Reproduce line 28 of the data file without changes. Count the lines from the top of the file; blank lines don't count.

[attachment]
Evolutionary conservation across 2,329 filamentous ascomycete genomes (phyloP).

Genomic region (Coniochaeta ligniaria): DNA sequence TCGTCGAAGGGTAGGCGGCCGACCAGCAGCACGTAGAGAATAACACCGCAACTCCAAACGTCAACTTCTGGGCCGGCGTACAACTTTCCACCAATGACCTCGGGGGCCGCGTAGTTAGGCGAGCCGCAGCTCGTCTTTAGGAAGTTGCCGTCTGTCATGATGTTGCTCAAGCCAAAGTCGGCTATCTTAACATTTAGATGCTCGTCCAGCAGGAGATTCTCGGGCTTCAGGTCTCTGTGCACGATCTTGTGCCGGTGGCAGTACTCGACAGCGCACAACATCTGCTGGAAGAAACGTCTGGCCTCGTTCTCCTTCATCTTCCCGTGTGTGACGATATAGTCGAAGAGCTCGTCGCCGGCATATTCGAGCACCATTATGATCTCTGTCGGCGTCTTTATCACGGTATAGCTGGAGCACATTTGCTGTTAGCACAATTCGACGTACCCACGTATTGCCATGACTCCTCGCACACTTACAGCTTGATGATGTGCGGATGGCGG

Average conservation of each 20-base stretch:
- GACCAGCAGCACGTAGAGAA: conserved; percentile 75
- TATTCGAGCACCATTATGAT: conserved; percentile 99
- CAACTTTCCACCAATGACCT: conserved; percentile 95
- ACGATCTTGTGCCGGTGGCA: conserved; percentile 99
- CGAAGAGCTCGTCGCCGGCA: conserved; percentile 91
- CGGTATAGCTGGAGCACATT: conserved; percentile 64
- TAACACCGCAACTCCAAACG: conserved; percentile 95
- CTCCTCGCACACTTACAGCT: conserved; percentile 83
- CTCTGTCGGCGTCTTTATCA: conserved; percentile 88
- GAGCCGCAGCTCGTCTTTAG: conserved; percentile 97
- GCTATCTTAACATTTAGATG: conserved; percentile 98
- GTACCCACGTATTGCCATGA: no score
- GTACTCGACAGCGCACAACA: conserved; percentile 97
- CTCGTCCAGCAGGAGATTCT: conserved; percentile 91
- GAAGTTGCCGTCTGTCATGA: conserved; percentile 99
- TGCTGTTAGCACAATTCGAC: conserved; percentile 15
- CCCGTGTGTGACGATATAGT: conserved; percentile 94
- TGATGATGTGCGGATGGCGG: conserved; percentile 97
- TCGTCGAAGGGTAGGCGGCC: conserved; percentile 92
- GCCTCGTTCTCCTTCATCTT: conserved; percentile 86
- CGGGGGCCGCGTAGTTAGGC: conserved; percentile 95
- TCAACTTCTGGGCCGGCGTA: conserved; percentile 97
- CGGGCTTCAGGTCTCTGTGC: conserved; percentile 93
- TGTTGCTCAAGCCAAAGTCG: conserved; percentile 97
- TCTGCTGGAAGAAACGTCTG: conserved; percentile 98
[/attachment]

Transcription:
- TCTGCTGGAAGAAACGTCTG: conserved; percentile 98